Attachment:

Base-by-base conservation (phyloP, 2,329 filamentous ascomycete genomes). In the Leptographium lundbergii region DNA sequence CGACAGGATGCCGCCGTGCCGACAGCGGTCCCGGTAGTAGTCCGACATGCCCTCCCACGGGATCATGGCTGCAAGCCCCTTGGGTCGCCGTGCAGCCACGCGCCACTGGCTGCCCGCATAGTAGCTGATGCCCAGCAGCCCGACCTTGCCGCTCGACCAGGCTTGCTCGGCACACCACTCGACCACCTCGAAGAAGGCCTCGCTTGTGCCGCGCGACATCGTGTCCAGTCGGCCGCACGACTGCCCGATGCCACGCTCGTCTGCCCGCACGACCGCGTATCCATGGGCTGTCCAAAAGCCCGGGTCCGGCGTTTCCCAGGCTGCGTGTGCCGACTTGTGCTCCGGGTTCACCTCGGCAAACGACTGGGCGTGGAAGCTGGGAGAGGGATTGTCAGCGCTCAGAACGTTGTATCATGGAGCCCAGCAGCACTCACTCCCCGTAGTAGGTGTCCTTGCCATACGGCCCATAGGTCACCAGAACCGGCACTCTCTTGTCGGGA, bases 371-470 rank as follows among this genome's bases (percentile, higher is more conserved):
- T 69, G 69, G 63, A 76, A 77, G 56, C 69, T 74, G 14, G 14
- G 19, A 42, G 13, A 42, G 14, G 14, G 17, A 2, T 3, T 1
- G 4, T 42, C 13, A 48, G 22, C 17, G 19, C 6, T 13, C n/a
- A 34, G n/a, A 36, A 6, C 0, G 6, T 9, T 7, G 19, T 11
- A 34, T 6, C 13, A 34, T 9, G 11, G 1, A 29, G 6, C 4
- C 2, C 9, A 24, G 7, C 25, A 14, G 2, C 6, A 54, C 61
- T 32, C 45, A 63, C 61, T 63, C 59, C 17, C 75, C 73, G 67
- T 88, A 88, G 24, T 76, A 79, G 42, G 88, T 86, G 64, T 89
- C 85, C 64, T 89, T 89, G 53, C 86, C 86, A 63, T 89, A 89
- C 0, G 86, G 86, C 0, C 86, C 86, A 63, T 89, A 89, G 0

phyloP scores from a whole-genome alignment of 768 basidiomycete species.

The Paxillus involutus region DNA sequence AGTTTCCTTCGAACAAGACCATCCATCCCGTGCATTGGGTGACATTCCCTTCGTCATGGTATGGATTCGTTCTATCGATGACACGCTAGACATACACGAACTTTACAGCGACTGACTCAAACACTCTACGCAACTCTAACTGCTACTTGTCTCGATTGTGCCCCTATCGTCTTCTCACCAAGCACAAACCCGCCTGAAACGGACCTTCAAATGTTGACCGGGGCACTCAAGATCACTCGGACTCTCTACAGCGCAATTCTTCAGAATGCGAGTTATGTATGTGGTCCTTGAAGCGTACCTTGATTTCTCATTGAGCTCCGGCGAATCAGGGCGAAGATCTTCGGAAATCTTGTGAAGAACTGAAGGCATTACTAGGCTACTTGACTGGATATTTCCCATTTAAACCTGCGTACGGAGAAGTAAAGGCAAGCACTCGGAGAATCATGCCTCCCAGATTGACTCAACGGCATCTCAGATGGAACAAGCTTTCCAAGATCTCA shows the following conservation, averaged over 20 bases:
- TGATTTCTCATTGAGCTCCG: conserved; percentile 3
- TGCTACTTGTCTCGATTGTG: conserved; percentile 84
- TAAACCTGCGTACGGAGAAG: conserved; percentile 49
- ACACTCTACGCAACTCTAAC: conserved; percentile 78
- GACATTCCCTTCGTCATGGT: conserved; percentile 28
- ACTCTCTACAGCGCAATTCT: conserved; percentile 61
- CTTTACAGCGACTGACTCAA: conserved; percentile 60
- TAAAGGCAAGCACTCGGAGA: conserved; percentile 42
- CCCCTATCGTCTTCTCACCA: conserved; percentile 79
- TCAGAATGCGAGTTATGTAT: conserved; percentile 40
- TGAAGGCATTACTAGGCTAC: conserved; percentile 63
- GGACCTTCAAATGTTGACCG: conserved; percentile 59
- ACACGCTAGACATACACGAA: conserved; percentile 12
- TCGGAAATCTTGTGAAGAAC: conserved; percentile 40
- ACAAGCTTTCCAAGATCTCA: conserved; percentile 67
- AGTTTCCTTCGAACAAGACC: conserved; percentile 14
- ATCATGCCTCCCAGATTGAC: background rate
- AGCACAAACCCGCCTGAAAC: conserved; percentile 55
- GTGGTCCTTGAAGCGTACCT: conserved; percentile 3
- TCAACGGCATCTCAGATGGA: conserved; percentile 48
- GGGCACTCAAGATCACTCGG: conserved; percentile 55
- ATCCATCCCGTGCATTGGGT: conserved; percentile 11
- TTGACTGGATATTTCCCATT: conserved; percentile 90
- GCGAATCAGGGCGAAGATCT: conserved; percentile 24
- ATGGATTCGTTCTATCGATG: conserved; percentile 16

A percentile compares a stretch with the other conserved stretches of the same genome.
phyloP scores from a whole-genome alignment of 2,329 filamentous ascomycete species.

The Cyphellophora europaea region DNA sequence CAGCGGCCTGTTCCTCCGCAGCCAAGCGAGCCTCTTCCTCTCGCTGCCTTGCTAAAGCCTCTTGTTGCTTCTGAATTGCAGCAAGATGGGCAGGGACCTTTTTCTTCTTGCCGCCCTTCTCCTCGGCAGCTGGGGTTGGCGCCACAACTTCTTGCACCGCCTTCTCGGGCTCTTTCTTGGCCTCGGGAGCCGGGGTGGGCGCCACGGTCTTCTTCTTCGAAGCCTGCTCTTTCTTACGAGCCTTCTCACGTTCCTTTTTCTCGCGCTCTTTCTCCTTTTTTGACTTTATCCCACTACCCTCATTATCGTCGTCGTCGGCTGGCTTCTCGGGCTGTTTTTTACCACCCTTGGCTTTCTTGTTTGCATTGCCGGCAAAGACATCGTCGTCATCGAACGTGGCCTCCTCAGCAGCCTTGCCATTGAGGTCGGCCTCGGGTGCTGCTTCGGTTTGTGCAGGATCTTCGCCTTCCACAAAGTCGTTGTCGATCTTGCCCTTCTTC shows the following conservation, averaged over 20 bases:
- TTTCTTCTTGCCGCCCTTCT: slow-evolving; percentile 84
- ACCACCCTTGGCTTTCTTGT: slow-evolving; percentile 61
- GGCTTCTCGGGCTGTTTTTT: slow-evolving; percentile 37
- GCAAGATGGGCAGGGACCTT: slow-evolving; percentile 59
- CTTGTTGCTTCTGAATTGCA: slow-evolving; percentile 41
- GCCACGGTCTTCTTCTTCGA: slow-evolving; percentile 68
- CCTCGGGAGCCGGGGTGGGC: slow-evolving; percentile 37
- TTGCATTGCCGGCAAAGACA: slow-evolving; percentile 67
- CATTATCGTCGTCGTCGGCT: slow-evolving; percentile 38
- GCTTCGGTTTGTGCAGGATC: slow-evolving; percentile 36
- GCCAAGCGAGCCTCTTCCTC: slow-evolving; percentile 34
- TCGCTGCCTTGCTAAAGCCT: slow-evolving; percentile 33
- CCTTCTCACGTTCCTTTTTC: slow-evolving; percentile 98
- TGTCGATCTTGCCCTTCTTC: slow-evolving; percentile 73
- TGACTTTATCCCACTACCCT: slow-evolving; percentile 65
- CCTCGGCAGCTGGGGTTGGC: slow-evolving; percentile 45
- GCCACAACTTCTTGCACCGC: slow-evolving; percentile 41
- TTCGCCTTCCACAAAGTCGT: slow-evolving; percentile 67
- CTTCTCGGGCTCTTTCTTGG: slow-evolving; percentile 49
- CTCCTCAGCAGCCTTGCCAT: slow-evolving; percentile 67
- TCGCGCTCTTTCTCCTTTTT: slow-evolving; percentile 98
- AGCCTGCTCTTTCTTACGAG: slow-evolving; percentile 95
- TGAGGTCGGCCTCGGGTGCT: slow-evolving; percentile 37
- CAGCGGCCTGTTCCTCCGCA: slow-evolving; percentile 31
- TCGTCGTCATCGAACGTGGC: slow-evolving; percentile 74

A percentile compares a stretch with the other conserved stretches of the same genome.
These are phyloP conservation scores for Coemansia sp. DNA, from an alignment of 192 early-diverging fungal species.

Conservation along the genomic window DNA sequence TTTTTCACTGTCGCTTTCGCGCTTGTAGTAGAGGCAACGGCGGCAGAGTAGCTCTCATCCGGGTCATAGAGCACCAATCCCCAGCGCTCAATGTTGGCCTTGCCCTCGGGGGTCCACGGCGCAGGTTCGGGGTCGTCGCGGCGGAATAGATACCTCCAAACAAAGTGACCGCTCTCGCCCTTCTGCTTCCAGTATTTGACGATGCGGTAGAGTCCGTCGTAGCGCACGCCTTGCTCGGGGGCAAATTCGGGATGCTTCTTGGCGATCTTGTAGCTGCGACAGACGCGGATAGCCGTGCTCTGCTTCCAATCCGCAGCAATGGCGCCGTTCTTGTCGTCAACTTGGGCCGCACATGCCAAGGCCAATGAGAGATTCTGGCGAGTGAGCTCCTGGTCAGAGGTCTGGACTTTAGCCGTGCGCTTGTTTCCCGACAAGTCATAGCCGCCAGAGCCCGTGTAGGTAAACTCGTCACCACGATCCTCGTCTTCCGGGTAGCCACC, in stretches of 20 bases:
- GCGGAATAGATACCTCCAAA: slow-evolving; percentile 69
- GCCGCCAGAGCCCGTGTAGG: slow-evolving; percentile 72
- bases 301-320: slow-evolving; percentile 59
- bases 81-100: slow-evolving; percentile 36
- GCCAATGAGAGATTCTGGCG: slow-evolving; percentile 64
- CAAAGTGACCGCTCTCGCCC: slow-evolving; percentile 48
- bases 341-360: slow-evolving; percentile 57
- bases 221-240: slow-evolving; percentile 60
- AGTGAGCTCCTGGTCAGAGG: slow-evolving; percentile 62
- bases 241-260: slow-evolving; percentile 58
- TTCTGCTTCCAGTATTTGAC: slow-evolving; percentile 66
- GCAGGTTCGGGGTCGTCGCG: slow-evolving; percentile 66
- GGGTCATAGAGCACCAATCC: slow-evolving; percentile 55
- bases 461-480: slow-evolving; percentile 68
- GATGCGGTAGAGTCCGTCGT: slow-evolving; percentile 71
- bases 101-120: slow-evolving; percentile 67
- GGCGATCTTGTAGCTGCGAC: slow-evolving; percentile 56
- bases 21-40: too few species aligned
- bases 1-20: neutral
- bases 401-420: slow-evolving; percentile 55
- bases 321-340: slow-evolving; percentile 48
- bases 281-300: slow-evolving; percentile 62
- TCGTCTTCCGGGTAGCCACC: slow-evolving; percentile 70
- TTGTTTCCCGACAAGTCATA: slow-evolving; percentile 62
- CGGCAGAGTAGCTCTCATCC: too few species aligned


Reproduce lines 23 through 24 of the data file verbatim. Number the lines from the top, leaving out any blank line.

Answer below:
- TCAGAATGCGAGTTATGTAT: conserved; percentile 40
- TGAAGGCATTACTAGGCTAC: conserved; percentile 63